Apple took arguably way too long to come out with new MacBook Pros, its flagship laptops, but the wait produced some innovative features as the company works on its less is more design.

Three new MacBook Pros were launched today: the two top models no longer have the physical Function or F keys on top of the keyboard. Instead, you get the Touch Bar strip, which changes according to which application is active, and can do much more than the F-keys ever could.

Add to that the Touch ID fingerprint sensor, and you now have a touch screen on Apple Macs - just not the way most people expected it to happen.

A brief trial run at the launch event showed that the Touch Bar is most likely a very worthwhile and desirable feature.


There's choice though: if you're totally opposed to the idea but still need a new lappie, you can get the entry-level 13-inch MacBook Pro that starts at $2,499 and which ships today, but you'd be silly to buy that laptop.

The Touch Bar is a great concept, intuitive to use and even works with the Terminal command line interface. And yes, you can get virtual F-keys if you need them for existing, non Touch Bar enabled apps.

F-keys might have survived for almost 45 years, but with the Touch Bar, you're not going to miss them.

While Apple removed the function keys, much to everyone's surprise, Jony Ive and the company's engineers kept the 3.5mm headphone jack that was deemed obsolete with the iPhone 7.

Prior to the launch, there was plenty of speculation that Apple would rip out the input/output ports on the new MacBook Pros like the company did with the slimline and lightweight MacBook and replaced them with USB-C.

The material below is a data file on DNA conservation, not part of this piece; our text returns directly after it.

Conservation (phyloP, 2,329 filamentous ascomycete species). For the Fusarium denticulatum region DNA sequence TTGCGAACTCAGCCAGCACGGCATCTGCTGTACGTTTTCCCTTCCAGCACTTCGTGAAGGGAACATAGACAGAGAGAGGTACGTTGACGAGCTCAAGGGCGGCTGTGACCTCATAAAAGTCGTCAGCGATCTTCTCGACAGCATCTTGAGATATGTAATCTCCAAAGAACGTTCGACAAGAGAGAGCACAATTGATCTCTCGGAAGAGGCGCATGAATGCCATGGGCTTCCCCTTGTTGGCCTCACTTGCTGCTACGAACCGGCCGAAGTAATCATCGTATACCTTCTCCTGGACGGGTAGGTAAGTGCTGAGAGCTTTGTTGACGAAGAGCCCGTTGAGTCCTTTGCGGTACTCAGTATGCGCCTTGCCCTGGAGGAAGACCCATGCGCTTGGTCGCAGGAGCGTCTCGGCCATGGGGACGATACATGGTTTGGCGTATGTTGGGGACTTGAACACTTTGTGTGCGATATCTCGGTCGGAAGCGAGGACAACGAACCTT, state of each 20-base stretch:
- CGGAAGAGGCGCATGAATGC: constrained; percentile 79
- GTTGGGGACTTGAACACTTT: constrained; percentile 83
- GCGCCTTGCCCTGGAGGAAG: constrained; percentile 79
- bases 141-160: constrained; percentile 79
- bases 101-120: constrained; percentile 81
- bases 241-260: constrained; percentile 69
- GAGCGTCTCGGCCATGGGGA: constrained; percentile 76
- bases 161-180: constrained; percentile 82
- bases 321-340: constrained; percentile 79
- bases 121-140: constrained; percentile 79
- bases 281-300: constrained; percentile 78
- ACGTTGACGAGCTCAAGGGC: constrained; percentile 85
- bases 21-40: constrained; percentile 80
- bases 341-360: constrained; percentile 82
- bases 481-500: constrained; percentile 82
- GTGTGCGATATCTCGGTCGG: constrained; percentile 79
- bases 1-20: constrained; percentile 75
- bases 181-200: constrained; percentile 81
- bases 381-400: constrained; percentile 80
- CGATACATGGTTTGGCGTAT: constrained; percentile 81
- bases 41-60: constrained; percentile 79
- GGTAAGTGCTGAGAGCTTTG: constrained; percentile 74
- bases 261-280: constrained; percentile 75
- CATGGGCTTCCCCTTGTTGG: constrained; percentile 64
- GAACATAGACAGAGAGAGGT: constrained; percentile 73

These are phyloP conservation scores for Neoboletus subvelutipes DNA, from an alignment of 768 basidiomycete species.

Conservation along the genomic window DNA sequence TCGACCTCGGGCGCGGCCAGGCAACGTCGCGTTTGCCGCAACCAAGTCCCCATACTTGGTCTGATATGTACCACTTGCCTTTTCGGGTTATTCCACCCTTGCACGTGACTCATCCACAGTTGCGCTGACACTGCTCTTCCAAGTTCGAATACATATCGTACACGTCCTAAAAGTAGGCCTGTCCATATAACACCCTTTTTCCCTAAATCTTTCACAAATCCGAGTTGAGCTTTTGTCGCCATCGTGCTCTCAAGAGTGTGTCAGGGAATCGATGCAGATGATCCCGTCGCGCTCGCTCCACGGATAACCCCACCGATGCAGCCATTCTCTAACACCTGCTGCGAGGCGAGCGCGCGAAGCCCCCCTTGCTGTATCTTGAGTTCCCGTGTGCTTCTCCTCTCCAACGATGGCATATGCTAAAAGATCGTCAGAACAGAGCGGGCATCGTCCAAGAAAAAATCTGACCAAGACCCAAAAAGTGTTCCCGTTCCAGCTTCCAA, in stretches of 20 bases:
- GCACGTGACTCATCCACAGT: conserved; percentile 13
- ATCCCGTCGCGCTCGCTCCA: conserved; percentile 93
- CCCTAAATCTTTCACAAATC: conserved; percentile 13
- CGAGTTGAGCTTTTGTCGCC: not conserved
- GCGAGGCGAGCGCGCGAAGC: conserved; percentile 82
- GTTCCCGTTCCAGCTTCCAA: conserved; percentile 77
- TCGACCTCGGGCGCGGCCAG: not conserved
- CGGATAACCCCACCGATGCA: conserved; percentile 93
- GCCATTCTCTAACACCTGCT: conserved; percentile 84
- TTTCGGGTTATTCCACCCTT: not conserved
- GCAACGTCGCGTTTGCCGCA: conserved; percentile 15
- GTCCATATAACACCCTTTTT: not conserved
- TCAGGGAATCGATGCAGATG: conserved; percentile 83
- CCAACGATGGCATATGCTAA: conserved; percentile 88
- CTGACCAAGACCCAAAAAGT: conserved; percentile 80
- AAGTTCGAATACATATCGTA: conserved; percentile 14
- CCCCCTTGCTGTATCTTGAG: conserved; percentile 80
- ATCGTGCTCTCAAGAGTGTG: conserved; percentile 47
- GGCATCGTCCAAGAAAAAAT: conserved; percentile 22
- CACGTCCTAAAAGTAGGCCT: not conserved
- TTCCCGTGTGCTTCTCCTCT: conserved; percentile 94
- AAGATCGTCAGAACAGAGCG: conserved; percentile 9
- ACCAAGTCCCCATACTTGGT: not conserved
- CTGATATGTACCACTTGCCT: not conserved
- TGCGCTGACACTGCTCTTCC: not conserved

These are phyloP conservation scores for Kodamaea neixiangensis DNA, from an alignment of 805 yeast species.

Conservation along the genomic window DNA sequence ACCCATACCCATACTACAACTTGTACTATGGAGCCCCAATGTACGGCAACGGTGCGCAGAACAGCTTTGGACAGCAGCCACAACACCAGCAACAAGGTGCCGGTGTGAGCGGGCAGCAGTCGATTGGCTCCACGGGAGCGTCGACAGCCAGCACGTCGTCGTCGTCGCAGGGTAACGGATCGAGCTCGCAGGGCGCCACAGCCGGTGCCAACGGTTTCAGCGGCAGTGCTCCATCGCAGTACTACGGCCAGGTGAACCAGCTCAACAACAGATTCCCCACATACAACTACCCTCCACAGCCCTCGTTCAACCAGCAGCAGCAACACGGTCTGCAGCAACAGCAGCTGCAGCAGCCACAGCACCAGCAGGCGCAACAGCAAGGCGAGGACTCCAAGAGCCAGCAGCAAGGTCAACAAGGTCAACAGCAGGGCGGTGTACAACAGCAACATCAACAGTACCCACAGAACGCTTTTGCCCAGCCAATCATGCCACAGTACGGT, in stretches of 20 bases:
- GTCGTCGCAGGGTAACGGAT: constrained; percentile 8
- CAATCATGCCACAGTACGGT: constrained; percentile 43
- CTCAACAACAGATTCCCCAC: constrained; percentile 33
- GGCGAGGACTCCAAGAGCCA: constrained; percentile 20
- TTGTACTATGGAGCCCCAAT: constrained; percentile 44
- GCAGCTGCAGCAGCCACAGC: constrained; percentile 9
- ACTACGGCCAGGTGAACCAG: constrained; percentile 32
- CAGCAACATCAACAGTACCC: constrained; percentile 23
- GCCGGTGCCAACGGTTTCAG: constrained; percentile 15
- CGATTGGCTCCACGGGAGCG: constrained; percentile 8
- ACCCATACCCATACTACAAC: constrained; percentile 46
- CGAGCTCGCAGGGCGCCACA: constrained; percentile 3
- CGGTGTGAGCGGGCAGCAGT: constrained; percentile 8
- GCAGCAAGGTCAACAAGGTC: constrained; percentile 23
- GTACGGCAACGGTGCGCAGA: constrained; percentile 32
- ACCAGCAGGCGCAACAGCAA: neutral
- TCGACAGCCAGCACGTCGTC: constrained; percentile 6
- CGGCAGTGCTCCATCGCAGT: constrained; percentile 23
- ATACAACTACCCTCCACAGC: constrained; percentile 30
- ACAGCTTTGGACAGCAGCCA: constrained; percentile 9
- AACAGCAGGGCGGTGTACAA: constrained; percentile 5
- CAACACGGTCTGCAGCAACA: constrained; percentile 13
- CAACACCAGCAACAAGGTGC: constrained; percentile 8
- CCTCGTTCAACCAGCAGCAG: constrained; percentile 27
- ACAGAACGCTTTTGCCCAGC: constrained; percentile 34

Close up of the Touch Bar that changes keys according to the active application. Photo / Juha Saarinen
Close up of the Touch Bar that changes keys according to the active application. Photo / Juha Saarinen

Apple did hat, but put four superfast Thunderbolt 3/USB-C ports on the two top of the range MacBook Pros, and two on the entry-level model. Each port can be used to charge devices, connect to displays and external storage - you can even plug on ye olde VGA monitors to those ports but yes, dongles are required.

Add to that much faster local solid state storage (Apple says 3.1 gigabytes per second), quick 2,133MHz system memory and high-res Retina displays (2,560 by 1,600 pixel in the 13-inch models, 2,880 by 1,800 in the 15-incher), and you probably start thinking the top of the range MacBook Pro would be the one to go for.

It is, if you have the money: the 15-inch MacBook Pro starts at $3,999 in New Zealand, with a quad-core Intel Core i7 processor that runs at 2.6GHz (3.5GHz burst) speeds, 16GB of RAM and 256GB of storage.


In comparison, the 13-inch midrange MacBook Pro costs a grand less - you get a lesser Core i5 processor with just two cores, 8GB of RAM and lower screen resolution and of course, a slightly smaller package. Depending on your budget, the additional $1,000 for the 15-incher buys a fair bit more hardware than what you get with the 13-inch MacBook Pro.

A full review of the MacBook Pro is in the works.

Apple chief executive Tim Cook also showed off an updated Apple TV saying it will provide a unified err, TV experience. For that you need the free TV app, and the whole thing looks Apple-slick with integration of multiple video content providers, live TV, social media and more.

Unfortunately, Apple TV is United States only for now, with no date for when it might become available for us. Knowing how difficult it is to get US content catalogues in New Zealand currently, I'd say it'll be a long wait.